Tuesday, September 17, 2013

Rudyard Kipling Started the Rumor...

But was he correct? 



Back in 1888 Rudyard Kipling published a story within the book “In Black and White” titled “On the City Wall.” The first line of the one of the chapters in this story about a prostitute reads:  “Lalun is a member of the most ancient profession in the world.”  That appears to be the first time the phrase appears in print and it seems everyone believed him and has kept the myth alive ever since.
In Black and White - Inside PlateI recently attended the reunion of Binghamton NY broadcasters, as I am an alumnus. The Emmy winning actor and well known voiceover talent Ed Herrman was given an award at that event.  In his acceptance remarks he challenged the Kipling myth and said that he believed the oldest  profession is actually storytelling. I'd like to think he is correct.
There is no hard evidence but storytelling may be equally as old and goes hand in hand with another ancient profession - salesmanship.  In some cases the three professions most definitely are intertwined.  For, you need to tell a good story in order to be seductive and win the other person's favor, money and wealth for those services or goods you provide.  Hmmmm...

Here's my top five list of great aural storytellers in this century, some deceased:

5. Oprah Winfrey
4. Dr. Wayne Dyer
3. Paul Harvey
2. Bill Cosby
1. Steve Jobs

And the list of my favorite storytellers in the written form, only one of them is contemporary:

5. Rudyard Kipling
4. Washington Irving
3. J.K. Rowling
2. Edgar Allen Poe
1. The Brothers Grimm

This is an opinion blog, so I'm sure your lists differ from mine.  But, the important thing to remember is that we are all storytellers in our own way.  Some tell stories and make a respectable living doing so and some tell stories just because it's part of who they are.  Have you told a story today? I suspect you have.

* Disclaimer – I don't necessarily sanction the products or services some of the contemporary storytellers offer. However, as storytellers, they are/were masters.

Thursday, September 5, 2013

Articulation is not instantaneous...




It often takes many years. 

I recently heard an interview with John Mayer on the CBC Radio One program "Q" with Jian Ghomeshi. If you've never listed to this show, by all means check it out. It's streamed on the Internet, rebroadcast in edited form on American Public Radio and available via RSS feed as a podcast.

Mayer was talking about his maturing process as a singer songwriter. He really is a brilliant artist and quite articulate at the same time. During the interview he simplified something many of us already know.  He compared his career to the young student just out of high school and college as being armed with this fantastic vocabulary and eagerness to use those newly acquired words.  They often write using that vocabulary without the maturity needed to properly articulate.  He said at first you want to show everyone what you can do with those words but it takes 5-10 years before the writing matures. That's the way he looks at his own career.  You can hear the podcast here:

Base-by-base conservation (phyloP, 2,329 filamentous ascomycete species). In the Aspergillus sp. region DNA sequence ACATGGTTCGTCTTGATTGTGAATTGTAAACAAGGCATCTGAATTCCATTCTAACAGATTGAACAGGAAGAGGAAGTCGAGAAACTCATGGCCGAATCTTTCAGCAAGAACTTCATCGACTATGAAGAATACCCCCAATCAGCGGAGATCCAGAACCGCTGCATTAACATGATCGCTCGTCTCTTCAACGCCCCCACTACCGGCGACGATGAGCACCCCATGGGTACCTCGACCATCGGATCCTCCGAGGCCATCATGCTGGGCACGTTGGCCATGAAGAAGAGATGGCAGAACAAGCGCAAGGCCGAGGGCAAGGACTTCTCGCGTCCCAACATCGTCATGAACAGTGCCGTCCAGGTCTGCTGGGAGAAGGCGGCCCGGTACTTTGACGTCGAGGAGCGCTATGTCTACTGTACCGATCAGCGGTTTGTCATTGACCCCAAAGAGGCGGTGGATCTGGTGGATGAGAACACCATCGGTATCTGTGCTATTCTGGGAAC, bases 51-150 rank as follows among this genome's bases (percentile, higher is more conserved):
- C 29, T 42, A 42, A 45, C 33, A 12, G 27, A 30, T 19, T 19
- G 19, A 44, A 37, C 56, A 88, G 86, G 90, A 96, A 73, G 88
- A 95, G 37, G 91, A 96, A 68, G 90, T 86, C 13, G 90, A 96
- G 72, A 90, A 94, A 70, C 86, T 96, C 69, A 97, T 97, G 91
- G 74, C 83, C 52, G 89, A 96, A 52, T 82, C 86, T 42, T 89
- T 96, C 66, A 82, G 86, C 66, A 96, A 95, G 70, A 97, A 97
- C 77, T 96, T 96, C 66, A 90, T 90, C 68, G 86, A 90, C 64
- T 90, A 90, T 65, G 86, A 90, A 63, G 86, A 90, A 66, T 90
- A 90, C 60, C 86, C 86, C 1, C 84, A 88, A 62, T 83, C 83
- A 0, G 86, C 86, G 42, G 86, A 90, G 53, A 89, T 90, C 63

http://www.cbc.ca/q/2013/09/02/monday-september-2/

Now, when I listen to the radio I usually multi-task and was busy doing something else when I heard that interview.  I stopped what I was doing to make some notes so I could write about it here. It suddenly dawned on me that the John Mayer analogy applies to other situations as well including TV news broadcasters, who are are prime example of this.  The young journalist comes out of college with this raw energy, armed with new tools and a big vocabulary. They spend several years in very small television markets maturing and learning how to best to use those new tools and discovering their niche.

Then it it hit me. The same thing happens in our world of voiceover. A new voice talent is eager to use all the tools he or she has acquired during the many hours of coaching and classes undertaken to enter this field of work.  I think that's one of the reasons that many of the leaders in our industry are quick to point out that it take several years of perseverance before success can be realized.  During those years the talent matures and discovers a particular niche, like: character voices or storytelling or medicalnarration.  It often takes time to figure out strengths and weaknesses.  Like John Mayer said it might be several years before a talent can properly and appropriately articulate with the VOICE.  Instant success is rare and often peppered with years of struggle learning to use that voice in a way that is marketable. Even seasoned talent have to occasionally rediscover and retool to keep up with the trends and the demands of an ever changing youth driven industry.

So what do you think?  Am I in the ball park here?